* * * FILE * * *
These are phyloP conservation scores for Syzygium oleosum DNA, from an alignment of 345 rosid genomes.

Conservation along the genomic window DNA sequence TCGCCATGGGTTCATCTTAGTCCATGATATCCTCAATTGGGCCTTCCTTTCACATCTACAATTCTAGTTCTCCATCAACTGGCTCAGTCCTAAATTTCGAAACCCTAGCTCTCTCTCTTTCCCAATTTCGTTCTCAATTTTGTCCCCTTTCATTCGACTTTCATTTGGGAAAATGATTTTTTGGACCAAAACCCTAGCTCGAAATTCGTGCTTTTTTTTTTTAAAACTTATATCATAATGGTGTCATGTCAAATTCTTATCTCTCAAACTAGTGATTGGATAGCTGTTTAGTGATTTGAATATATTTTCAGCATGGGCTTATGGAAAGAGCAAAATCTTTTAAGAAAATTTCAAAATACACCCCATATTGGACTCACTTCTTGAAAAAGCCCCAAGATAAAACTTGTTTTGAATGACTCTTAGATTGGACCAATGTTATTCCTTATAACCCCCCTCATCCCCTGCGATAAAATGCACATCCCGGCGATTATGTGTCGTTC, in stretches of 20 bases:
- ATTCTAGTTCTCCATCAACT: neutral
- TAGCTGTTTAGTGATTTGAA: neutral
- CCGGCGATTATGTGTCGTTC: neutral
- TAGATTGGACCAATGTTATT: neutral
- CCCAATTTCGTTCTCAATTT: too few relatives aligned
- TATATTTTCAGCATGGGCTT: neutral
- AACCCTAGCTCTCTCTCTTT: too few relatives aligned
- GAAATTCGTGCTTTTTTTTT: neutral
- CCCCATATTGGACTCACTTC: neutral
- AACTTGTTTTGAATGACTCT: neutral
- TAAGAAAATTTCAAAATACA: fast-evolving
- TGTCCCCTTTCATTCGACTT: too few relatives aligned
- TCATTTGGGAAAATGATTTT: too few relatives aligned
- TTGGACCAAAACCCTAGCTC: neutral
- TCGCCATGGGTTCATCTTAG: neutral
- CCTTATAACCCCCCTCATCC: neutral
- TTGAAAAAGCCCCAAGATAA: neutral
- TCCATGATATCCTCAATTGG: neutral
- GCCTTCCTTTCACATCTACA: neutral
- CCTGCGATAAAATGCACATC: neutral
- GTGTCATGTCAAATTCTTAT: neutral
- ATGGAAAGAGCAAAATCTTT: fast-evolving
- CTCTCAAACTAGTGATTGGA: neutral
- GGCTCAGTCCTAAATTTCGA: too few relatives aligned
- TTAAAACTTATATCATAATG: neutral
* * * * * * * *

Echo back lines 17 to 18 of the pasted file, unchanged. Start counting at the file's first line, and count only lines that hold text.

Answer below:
- TCGCCATGGGTTCATCTTAG: neutral
- CCTTATAACCCCCCTCATCC: neutral